Finally, the tree, hills and vines are appliqued and it's time to start on leaves, flowers and birds. My background is a variety of cottons and the center piece is a somewhat heavier weight. The hills and trees are cotton and I plan to use both cotton and wool for the remaining applique. The variety of texture using cottons and wool will create a lot of dimension and the embellishment will add even more.
I pinned the hills and tree in place with Clover Applique Pins, and with matching cotton thread and #10 Short Darner, appliqued using the needleturn method. The background fabric lies completely underneath the hills, all the way to the bottom of the design. You may consider this as wasting some fabric but when it comes to a project like this I don't cut corners. Having the background fabric completely under the hills adds stability and will keep the project "square" during the quilting process. I could have used a "scrap" of fabric but it would have been a different weight than the background and would have required math.
Diamond Textiles had bundles of their new batik prints at market and with this project in mind, they were soon in my shopping bag. For me, batiks are a challenge to applique as it is more difficult to hide the stitches - but the colors are amazing.
The vines were made using a 1/4" Clover Bias making tool. I cut the strips 5/8" wide on the bias, then sprayed with starch and pressed flat before threading through the bias tool. This method saves time making the strips which took what seemed like forever to pin and applique in place. Notice that I don't use fusible or glue - even on a large piece like the tree. It's just my opinion, but I don't like the way fusible flattens out the fabric and on this type of project I don't glue because sometimes I want to change the position of applique pieces and then there is a glue spot left on the background.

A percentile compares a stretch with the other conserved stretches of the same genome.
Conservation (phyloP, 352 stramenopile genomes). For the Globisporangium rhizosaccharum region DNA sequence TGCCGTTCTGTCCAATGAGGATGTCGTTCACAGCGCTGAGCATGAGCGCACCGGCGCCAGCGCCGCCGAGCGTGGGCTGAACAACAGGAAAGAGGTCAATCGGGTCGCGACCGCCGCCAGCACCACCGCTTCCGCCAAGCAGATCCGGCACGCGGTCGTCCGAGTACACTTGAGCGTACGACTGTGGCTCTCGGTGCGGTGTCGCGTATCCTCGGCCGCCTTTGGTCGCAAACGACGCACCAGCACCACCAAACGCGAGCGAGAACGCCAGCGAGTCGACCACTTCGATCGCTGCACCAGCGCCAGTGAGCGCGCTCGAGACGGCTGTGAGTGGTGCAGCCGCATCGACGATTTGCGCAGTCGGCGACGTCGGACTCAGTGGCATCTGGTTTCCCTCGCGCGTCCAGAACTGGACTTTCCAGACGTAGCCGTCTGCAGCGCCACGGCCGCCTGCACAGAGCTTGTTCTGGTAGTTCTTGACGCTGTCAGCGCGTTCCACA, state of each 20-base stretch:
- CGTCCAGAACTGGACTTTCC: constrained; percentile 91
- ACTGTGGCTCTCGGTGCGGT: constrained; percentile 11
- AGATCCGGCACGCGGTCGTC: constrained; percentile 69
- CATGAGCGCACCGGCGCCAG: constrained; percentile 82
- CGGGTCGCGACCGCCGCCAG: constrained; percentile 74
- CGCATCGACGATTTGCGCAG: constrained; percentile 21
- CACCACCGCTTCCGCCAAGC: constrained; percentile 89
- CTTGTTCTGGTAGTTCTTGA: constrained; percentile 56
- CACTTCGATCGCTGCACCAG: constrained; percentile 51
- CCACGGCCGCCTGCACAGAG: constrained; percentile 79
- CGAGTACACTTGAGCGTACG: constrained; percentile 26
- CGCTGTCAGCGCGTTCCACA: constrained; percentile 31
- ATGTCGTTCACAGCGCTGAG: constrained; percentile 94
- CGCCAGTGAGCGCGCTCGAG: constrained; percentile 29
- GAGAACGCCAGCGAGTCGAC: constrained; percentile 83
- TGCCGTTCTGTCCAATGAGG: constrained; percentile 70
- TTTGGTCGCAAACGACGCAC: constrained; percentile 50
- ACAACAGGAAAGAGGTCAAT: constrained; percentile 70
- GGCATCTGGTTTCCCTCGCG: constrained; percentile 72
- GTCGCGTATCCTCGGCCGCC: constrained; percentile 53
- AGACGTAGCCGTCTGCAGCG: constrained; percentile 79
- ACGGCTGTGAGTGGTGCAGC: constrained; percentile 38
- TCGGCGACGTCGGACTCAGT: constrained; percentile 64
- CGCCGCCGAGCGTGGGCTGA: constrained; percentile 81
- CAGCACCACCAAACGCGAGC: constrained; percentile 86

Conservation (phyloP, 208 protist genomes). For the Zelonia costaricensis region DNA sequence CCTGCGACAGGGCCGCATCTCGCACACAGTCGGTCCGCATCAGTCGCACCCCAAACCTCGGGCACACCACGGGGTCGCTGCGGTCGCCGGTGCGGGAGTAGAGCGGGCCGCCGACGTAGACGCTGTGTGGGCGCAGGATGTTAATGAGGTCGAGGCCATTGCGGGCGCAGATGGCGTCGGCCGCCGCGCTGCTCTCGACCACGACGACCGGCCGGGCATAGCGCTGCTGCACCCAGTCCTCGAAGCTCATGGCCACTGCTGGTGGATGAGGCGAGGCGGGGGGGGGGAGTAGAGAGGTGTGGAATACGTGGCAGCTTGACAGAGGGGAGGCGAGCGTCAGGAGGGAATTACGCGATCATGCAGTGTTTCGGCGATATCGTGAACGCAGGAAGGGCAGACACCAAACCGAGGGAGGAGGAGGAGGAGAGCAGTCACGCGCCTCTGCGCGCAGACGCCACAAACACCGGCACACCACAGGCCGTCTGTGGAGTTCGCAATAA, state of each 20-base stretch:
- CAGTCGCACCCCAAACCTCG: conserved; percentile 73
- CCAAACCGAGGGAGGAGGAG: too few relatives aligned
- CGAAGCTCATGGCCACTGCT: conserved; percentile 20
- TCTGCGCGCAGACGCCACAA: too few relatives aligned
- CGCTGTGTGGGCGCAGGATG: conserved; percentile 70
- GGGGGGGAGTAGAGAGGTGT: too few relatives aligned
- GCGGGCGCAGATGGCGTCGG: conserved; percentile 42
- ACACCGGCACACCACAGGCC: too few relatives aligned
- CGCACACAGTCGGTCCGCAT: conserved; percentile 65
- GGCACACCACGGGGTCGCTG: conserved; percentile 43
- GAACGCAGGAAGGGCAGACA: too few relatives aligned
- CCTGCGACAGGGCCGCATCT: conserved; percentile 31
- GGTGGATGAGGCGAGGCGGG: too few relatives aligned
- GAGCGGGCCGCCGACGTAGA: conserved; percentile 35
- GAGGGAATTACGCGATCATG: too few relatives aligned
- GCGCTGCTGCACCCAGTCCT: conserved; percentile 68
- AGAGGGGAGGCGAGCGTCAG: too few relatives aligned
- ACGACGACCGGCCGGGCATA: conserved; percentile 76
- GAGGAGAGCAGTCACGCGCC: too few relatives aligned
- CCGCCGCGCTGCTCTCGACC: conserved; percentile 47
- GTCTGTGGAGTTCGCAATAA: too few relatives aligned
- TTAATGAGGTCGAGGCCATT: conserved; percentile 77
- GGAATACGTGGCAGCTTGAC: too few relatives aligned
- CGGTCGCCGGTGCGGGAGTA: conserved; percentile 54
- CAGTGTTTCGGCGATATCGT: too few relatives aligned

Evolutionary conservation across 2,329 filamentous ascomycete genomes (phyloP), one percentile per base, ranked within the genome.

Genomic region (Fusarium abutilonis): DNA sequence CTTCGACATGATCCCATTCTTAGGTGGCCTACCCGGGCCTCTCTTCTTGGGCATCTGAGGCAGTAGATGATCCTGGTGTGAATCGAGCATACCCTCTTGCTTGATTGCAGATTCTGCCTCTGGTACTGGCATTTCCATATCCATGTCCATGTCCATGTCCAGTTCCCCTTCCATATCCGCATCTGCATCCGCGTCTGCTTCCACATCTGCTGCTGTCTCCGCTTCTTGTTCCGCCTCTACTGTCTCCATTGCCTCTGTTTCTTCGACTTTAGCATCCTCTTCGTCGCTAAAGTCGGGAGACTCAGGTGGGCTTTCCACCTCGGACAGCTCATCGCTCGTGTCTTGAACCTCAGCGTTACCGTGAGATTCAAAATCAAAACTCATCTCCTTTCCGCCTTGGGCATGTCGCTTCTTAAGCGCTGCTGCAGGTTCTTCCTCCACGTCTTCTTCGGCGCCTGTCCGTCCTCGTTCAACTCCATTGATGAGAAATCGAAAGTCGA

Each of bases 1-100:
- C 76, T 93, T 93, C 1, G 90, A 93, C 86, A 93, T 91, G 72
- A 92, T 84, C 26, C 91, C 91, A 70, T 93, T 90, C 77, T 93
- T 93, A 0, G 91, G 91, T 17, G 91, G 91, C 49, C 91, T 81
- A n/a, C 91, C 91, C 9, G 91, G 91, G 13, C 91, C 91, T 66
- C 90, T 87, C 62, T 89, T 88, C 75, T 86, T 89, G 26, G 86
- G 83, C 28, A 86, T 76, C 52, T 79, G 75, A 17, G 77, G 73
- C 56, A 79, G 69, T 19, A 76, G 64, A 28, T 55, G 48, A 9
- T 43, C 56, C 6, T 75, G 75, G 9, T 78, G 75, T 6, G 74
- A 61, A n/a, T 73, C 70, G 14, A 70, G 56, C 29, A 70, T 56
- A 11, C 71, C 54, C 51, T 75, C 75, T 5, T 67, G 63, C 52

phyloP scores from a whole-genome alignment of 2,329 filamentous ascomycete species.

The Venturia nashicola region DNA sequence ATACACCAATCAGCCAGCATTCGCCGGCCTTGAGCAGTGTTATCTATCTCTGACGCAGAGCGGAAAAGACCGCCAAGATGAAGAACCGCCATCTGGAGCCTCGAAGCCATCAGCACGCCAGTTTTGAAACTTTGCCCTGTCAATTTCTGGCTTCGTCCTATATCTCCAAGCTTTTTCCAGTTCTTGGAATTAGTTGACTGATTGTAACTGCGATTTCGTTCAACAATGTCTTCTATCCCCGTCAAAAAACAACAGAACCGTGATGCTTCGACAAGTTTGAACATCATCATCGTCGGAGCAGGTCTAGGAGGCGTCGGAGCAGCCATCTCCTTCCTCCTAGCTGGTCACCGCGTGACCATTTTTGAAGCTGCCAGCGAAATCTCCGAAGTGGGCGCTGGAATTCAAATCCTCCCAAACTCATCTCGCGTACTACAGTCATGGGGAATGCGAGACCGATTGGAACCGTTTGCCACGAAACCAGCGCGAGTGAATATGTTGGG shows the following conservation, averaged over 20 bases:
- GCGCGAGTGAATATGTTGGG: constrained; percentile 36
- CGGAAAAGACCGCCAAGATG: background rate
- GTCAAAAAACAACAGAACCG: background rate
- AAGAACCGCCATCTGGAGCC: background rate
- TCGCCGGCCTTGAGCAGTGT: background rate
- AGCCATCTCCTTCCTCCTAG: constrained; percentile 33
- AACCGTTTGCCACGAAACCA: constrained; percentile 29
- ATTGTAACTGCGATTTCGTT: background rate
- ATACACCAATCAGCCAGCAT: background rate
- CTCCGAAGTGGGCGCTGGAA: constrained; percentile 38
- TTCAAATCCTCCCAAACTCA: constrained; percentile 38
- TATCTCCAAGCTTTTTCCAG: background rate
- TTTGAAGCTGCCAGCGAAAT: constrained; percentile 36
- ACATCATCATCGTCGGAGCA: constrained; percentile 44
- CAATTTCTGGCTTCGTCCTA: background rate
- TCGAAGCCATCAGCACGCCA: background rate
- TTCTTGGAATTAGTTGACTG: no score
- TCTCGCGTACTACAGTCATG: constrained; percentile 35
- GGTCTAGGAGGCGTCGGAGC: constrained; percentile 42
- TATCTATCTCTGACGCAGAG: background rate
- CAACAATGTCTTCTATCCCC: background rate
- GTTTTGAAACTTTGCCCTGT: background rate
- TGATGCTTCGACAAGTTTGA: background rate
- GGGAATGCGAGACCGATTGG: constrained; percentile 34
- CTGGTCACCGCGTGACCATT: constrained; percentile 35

Some of the small leaves are just one layer of wool that will have some embroidery added, and the larger leaves have multiple layers of wool and cotton. After cutting out the wool pieces, I use a simple whip stitch with matching Aurifil wool lana thread and a size 24 Chenille needle. I make the stitches small so my embellishment will show, not the whip stitches.
Why do I use wool thread? The texture or "woolines" of the thread matches the texture of the wool and hides better than cotton. Can you use cotton? Of course, it just has more sheen and won't hide as well. I prefer Aurifil thread as it seems to hold up better while stitching so I can use a longer length (I hate to stop and rethread). Buying wool thread in a variety of colors can be expensive but Aurifil offers small spools and some quilt shops are now selling a carrying case of colors wound on bobbins. You can find them at: American Quilting just give them a call or email.
At this point it just looks so plain........I can't wait to add more layers and lots of stitching.